Abstract 651: Phenotype Shifts in Vascular Smooth Muscle Cells Induced by a Low-Carbohydrate High-Protein Diet
The growing rate of obesity is of concern as the condition is associated with increased risk for cardiovascular disease (CVD). Diets that reduce or eliminate carbohydrates, while increasing fat and/or protein intake (Atkin’s Diet) are growing in popularity for rapid weight loss. Despite their effectiveness, recent studies have implicated these low-carbohydrate high-protein (LCHP) diets with an increased incidence of CVD and greater fatty deposits in the aortic wall than a traditional western diet (WD).
We assessed the hypothesis that LCHP diets result in greater vascular smooth muscle cell (VSMC) dedifferentiation and a more pro-atherosclerotic environment when compared to a control diet (CON) or WD.
Experiments were performed on aorta and plasma obtained from male Apolipoprotein E-knockout mice that were fed either regular chow (CON), WD or LCHP diet for 6 weeks. Immunoblotting was used to determine VSMC dedifferentiation as a marker of disease stage in isolated vessels using proteins calponin, alpha-actin, and TRPC1. Plasma lipid concentrations were obtained by liquid chromatography - mass spectrometry (LC-MS).
Calponin was significantly downregulated in the LCHP diet versus both the WD and CON, with no difference detected between WD and CON. There was a trend towards a decreased level of alpha-actin and a higher TRPC1 level in the LCHP diet compared with CON (no differences between CON and WD). LC-MS data revealed significantly higher plasma levels of certain triglycerides in LCHP than WD.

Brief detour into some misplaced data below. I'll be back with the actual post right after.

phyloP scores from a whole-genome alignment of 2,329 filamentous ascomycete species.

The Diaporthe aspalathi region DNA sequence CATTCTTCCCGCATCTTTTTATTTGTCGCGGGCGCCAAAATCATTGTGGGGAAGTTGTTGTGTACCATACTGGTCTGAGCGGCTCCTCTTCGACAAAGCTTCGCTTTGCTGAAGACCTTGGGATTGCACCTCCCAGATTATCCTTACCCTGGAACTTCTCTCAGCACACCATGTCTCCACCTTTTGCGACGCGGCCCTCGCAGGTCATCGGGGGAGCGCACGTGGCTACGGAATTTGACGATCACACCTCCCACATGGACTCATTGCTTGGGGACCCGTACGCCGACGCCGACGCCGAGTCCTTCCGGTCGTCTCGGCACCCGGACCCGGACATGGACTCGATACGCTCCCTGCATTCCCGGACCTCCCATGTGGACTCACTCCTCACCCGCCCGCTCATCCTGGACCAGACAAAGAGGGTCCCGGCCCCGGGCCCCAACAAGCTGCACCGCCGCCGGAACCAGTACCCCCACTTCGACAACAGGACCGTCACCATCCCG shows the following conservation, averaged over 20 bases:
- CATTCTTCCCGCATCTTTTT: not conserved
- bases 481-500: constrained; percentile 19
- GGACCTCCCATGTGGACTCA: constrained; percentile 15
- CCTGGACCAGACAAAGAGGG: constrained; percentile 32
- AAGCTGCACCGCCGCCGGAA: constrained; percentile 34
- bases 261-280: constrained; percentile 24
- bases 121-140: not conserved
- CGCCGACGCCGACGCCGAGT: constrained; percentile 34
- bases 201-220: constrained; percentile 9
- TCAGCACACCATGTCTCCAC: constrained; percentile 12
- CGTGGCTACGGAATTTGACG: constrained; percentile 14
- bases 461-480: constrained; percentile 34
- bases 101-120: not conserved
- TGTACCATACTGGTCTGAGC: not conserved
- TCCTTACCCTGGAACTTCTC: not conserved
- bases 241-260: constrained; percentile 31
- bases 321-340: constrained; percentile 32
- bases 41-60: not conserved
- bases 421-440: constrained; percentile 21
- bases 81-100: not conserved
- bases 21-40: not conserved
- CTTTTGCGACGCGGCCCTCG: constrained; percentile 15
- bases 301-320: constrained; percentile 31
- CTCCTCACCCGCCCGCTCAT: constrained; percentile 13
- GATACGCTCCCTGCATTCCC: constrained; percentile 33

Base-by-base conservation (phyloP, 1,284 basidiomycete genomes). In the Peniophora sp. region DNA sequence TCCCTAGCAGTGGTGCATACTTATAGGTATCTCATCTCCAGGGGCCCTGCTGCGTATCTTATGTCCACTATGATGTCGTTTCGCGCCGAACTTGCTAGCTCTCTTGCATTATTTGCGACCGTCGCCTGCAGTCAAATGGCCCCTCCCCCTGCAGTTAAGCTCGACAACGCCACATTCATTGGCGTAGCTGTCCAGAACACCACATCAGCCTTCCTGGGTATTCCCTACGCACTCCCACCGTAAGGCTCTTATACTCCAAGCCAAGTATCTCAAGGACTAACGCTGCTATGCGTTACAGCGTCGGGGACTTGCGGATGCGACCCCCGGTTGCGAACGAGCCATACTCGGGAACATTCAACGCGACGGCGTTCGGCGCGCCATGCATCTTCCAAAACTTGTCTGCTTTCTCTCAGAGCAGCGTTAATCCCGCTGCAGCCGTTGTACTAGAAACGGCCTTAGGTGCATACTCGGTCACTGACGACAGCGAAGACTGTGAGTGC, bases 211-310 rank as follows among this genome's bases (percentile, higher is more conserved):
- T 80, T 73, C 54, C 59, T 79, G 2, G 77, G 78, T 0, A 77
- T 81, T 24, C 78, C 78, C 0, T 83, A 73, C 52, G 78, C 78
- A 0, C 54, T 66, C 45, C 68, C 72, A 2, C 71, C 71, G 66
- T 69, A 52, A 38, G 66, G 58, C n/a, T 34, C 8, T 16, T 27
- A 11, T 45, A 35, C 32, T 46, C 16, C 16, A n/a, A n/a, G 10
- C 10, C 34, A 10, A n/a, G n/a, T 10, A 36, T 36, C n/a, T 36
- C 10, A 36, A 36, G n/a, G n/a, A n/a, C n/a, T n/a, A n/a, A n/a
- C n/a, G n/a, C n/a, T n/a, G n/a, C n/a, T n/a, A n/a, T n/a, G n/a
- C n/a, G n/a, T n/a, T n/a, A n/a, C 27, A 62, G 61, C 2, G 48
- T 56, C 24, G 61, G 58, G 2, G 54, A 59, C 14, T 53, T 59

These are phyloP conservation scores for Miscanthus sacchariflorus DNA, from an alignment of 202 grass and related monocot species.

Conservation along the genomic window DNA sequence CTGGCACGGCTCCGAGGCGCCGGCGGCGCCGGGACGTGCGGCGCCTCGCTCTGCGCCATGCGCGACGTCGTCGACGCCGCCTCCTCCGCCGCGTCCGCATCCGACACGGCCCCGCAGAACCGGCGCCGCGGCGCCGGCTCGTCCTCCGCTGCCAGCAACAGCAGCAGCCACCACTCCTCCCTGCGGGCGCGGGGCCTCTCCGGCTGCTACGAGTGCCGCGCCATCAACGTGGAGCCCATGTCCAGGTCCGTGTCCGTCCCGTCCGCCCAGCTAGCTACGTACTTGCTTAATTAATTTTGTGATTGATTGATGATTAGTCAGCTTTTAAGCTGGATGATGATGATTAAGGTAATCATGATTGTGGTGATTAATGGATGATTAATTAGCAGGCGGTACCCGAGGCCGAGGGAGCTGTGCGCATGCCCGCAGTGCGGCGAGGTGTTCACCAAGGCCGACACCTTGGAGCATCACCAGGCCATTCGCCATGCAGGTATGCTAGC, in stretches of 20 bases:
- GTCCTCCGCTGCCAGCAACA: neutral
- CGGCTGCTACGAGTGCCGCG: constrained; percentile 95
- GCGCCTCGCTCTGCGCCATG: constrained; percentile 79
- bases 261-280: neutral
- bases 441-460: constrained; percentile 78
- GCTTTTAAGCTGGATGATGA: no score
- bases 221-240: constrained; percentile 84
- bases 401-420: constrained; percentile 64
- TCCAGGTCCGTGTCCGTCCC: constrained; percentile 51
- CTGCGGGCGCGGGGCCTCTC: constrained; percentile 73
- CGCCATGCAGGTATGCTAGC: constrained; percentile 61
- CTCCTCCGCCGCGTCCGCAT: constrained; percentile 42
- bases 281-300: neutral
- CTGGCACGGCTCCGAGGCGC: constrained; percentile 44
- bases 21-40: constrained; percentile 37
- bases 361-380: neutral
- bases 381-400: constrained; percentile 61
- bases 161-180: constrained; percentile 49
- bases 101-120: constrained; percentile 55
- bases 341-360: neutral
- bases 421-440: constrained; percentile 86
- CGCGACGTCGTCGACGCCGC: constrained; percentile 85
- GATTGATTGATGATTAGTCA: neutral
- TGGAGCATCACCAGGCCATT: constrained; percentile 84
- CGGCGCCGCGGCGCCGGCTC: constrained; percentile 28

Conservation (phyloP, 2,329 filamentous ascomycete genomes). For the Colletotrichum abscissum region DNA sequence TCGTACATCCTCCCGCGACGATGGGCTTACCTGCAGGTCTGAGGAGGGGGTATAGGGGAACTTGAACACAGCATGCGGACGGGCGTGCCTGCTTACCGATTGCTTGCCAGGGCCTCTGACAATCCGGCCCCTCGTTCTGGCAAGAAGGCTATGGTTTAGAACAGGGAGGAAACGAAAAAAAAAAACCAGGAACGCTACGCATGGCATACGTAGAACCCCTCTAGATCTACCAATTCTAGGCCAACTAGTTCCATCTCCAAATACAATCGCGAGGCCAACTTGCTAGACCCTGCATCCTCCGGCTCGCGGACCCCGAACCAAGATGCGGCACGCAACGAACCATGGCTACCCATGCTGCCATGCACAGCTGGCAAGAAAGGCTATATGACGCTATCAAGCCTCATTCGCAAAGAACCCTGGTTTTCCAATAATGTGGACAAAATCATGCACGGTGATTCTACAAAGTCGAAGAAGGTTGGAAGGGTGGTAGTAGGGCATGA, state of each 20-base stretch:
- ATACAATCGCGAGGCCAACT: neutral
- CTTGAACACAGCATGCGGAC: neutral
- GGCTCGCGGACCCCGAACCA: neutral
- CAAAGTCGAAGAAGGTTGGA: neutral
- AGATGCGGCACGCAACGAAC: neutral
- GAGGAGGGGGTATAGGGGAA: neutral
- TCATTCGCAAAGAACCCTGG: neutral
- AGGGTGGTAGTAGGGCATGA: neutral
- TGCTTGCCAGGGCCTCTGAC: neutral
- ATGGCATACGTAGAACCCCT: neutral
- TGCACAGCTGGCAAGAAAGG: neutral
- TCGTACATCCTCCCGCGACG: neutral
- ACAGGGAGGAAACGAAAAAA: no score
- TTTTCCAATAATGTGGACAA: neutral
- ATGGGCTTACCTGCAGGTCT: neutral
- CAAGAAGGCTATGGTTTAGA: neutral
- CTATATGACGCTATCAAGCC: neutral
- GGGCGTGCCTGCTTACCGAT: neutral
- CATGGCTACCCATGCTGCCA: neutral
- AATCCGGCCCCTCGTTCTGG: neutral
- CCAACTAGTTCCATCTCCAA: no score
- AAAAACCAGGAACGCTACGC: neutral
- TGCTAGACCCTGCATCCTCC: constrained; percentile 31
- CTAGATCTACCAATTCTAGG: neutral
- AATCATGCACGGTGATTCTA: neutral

This data indicates that the LCHP diet results in a more synthetic phenotype of SMC as indicated by the diminished contractile protein expression (calponin and alpha-actin) and increased TRPC1, when compared to CON and WD. Additionally, the LCHP diet results in an abnormal lipid profile when compared to the WD; a traditional high-risk diet. Taken together, this data suggests that the LCHP diet results in an increased pro-atherosclerotic environment, even when equated to the WD in terms of cholesterol intake. This novel information may require attention from both clinicians and dieters when evaluating diet choices.
Author Disclosures: O.H. Koury: None. D. Vuckovic: None. A. Bergdahl: None.
- © 2014 by American Heart Association, Inc.